Today Is World Oceans Day | Last Week A Whale Died After Eating 80 Plastic Bags

Mike Lavery | | Featured ArticleFeatured Article
World Oceans
All of this plastic crap was in the whale’s stomach. Photo: Reuters

Today, June 8th, is World Oceans Day. The focus for this years global event is preventing plastic pollution in the seas. It’s a huge problem. A sad highlight to this issue happened last week when a lifeless pilot whale was found in Thailand with 80 plastic bags in its stomach. That’s 17 pounds worth. Veterinarians tried to save the whale for 5 days but it eventually died.

Eighteen million pounds of plastics end up in the oceans every year! It’s basically the equivalent of one garbage truck full of plastic every minute being dumped into the sea. Earlier this year, scientists even found a plastic bag at the deepest point in the ocean, 36,000 feet down in the Mariana Trench.

World Oceans
How microplastics are generated. Photo: GRIDA

About 80% of the plastics that end up in the ocean are coming from land, mostly from littering, but microplastics are a growing problem. What are microplastics? They’re small plastic pieces less than 5mm in size, that you probably didn’t even realize existed. Every time you wash your hair or brush your teeth, you’re putting small microplastic additives from your soap or toothpaste down the drain. Every time you wash your synthetic clothing, small plastic fibers are headed out to sea. As your tires wear on your car, those small bits of rubber have to end up somewhere. If you eat a lot of seafood, you’re probably eating microplastics as well.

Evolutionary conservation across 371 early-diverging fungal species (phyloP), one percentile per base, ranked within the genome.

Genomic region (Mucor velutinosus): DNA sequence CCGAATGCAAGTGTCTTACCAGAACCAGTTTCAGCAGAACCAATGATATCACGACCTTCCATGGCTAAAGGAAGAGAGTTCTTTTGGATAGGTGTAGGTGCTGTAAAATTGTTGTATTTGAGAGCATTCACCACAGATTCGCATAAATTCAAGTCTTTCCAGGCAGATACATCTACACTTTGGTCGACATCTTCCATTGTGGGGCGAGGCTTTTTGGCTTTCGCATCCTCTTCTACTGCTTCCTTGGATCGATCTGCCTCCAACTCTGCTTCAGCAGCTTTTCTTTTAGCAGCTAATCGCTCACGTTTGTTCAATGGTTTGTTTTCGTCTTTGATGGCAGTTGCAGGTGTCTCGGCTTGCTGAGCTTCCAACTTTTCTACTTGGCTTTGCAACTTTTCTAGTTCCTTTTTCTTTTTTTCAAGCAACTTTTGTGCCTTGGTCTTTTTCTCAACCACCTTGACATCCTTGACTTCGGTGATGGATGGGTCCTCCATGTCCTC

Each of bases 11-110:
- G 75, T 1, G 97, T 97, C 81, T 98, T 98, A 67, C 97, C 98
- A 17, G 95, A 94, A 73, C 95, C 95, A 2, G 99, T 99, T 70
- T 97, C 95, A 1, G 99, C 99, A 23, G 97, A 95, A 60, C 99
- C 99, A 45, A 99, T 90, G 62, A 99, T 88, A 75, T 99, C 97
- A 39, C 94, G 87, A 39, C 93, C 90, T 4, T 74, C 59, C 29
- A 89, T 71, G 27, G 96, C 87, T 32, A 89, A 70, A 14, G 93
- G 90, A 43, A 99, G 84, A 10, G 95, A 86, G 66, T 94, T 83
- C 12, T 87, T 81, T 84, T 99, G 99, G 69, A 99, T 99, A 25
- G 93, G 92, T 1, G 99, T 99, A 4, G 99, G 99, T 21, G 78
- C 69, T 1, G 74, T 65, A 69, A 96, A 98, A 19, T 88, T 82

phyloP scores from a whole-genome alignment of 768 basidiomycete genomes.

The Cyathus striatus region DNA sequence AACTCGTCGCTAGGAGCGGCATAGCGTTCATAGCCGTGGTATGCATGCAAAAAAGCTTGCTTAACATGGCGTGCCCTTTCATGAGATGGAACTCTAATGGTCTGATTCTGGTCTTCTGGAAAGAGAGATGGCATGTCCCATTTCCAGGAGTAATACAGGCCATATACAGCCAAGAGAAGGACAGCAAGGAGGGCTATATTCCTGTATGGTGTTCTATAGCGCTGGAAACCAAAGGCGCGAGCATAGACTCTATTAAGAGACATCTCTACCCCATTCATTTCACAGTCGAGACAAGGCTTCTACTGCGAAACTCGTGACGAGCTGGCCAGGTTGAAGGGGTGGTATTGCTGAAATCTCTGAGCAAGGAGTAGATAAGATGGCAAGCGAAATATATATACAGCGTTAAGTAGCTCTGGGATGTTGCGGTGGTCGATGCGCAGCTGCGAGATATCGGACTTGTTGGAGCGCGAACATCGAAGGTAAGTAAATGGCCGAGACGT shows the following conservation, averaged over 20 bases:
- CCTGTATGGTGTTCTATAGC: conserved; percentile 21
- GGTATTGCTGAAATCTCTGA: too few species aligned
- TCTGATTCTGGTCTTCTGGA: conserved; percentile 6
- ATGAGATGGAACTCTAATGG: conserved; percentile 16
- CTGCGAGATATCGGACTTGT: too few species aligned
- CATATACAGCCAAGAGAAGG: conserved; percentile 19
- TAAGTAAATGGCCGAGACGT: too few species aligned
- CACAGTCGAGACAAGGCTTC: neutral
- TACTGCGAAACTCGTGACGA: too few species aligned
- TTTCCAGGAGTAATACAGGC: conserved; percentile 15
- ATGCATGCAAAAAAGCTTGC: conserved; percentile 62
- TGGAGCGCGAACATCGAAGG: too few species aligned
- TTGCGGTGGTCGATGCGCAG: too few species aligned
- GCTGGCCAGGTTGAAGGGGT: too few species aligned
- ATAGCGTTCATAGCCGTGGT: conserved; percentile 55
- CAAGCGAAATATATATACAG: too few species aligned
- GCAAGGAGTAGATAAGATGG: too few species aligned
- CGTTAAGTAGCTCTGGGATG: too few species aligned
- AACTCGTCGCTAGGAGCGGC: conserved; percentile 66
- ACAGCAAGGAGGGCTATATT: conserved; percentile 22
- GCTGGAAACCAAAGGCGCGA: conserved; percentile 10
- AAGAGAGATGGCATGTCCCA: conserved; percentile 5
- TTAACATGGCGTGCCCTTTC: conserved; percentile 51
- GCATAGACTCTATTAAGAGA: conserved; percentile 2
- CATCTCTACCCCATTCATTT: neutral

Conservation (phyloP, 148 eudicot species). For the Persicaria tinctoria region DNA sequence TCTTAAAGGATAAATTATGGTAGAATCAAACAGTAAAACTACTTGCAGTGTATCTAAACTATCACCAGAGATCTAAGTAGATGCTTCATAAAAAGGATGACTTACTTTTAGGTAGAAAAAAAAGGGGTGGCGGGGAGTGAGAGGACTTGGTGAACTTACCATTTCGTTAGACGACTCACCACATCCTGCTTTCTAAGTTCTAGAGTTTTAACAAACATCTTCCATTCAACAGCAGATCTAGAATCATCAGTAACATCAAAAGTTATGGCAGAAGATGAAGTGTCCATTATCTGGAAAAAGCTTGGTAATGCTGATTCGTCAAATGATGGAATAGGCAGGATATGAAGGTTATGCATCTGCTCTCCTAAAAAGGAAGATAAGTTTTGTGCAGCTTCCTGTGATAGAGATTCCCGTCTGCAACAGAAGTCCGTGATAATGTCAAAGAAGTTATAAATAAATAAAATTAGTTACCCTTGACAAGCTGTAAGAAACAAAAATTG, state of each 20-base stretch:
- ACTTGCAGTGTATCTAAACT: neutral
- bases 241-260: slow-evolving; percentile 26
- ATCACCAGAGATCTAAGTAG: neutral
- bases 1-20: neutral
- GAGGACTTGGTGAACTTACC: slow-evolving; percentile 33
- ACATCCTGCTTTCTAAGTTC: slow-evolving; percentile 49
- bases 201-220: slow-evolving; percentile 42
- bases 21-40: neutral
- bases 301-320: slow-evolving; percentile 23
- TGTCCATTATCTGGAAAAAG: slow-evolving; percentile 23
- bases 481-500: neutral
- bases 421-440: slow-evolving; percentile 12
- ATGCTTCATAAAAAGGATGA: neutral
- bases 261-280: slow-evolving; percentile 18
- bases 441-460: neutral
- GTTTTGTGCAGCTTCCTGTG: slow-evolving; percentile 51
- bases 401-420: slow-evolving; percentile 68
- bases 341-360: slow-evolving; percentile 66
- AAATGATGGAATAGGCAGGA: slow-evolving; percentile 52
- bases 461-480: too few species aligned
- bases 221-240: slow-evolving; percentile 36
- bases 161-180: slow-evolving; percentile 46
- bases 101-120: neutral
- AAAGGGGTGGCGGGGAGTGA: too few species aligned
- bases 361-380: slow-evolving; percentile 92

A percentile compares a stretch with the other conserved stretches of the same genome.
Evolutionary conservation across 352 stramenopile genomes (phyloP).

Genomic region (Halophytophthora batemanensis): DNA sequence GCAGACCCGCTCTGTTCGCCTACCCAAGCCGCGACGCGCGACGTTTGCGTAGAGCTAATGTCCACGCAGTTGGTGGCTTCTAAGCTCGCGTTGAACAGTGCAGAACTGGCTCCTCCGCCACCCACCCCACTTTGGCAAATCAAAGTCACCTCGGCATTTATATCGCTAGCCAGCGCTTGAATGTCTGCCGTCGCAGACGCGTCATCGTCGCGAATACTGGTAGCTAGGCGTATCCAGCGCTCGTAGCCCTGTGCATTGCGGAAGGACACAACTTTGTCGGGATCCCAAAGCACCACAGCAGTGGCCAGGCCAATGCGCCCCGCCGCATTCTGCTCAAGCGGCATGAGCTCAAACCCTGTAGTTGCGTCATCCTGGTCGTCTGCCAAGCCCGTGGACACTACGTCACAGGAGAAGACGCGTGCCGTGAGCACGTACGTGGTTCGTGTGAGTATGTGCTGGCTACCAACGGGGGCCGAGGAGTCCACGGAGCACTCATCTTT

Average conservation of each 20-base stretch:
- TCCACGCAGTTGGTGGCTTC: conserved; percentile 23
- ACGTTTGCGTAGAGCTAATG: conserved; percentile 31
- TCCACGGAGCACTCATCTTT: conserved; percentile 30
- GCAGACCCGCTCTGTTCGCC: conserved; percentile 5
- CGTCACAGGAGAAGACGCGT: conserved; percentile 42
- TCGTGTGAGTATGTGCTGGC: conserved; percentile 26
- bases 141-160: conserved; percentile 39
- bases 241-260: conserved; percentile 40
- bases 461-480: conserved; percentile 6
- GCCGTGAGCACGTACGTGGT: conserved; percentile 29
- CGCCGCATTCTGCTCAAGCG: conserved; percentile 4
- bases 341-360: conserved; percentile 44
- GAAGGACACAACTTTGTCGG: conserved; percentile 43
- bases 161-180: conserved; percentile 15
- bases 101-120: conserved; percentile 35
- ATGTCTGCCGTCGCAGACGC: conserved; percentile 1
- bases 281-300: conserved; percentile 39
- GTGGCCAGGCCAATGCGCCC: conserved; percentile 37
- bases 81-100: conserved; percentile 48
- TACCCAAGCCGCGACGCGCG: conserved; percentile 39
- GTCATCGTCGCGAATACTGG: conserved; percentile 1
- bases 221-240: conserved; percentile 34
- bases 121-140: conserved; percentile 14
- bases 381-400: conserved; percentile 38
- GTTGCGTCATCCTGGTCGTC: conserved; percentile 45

There are estimates that in 35 years, there will be more plastic than fish, by weight, in the oceans. That’s crazy. Whales, turtles, fish, birds all eat this stuff and become entangled in it and die. A plastic bag floating in the ocean looks a lot like a jellyfish, and predators simply can’t tell the difference.

World Oceans
The difference between a plastic bag and jellyfish. Photo: MEDASSET

What can you do to help?  Use less plastics. We all use and discard a lot of it, on average 185 pounds a year, and I am no exception. The average working life of a plastic bag is only 15 minutes, then its off to get eaten by a whale. Reducing our reliance on single use plastics, and properly recycling them will make a big difference on a global scale.

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